A bright, but not terribly popular, student, Tribe’s horizons were limited. He hadn’t ever heard of Harvard until a friend suggested he apply, and after being admitted, he enrolled without visiting. His parents had no money—his father was too honest to be a good car salesman, he says—so the University picked up his tuition bill.


When Tribe arrived in Cambridge in 1958 at the age of 16, art and mathematics were his passions, and the latter would become his major. He soon became a star debater—as in high school—reaching the quarterfinals of the national debate championships as a sophomore and winning it as a junior.

“Larry basically invented modern college debating,” recalls his sophomore-year debate partner Albert W. Alschuler ’62, a Northwestern law professor. “He and I were walking around Cambridge when he looked into an art store window and saw a grey sketchpad. We divided it into columns, one for each speech, and devised a way to track all the arguments throughout the debate.”

“In some ways it sort of ruined debate, making it a clever game rather than anything thoughtful, but Larry was the master at it,” Alschuler adds.

While Tribe was brilliant, he was not particularly serious—his summa cum laude thesis in mathematics, for example, was written in two weeks, Alschuler says.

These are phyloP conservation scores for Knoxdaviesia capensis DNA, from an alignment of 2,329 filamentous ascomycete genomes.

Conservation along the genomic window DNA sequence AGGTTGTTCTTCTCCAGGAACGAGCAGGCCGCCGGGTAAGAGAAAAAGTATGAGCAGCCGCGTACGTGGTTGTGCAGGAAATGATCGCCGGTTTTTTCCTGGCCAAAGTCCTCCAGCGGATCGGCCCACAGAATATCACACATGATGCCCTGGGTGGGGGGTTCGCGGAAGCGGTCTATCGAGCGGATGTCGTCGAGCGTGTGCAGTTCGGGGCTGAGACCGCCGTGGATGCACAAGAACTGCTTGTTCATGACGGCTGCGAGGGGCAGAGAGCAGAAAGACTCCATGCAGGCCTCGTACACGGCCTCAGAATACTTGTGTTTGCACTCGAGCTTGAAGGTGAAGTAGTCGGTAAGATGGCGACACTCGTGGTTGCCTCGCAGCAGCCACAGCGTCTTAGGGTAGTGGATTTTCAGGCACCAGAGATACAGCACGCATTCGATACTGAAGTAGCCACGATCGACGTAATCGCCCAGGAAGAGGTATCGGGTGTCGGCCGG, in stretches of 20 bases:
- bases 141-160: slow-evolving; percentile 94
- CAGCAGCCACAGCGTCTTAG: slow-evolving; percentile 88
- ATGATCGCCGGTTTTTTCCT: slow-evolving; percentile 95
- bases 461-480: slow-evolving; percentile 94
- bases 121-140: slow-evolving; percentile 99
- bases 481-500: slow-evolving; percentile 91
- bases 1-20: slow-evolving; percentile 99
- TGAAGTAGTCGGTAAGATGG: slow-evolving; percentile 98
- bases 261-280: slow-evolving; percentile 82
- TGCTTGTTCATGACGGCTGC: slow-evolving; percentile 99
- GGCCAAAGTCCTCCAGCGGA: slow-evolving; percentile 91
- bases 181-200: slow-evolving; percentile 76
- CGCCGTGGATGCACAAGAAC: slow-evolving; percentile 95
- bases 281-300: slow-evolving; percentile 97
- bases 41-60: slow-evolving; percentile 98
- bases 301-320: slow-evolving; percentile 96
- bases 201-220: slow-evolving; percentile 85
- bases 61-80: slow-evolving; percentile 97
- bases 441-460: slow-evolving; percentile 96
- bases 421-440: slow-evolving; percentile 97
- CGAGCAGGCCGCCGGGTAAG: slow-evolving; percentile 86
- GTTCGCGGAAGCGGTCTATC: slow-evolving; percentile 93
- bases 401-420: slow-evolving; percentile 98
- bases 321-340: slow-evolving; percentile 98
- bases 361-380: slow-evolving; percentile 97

In March 1962—the spring of their senior year—Tribe and Alschuler were scheduled to debate in Charleston, W.Va., but Tribe fell ill and went to the Stillman Infirmary instead. While there that night, he quickly got to know another patient, Carolyn Kreye, a student at the Graduate School of Education. “They basically spent their first year of graduate school falling in love,” Alschuler says of the Tribe and Kreye, who married in 1964.

While Tribe spent a year studying mathematics as a graduate student, he soon realized that the field was lonely and that he lacked the innate genius needed to make truly meaningful contributions. Alschuler, meanwhile, had enrolled at the Law School.

“Larry saw what I was doing in law school and realized that he wasn’t as smart as our classmate Saul Kripke,” Alschuler says, referring to the now-renowned Princeton logician. “So he thought, ‘Maybe I can do well in law.’”

Tribe entered the Law School in the fall of 1963. He eventually did well—graduating magna cum laude—but his first-year grades weren’t good enough for him to gain a spot on the law review. His clerkship with Supreme Court Justice Potter Stewart proved to be his big break, and Tribe was offered a job as an assistant professor when it ended.

He’s been here ever since.


A reunion of Tribe students would bring together leading figures from both houses of Congress and the Judiciary, including Chief Justice John G. Roberts Jr. ’76; Rep. Barney Frank ’62, a 1977 Harvard Law grad; and Sen. Barack H. Obama, whom Tribe describes as “a political and rhetorical genius.”

He forged his strongest relationships with students who were also his research assistants. One of them, Columbia law professor Michael C. Dorf ’86, says that Tribe was “unusual in the trust he places in his research assistants.”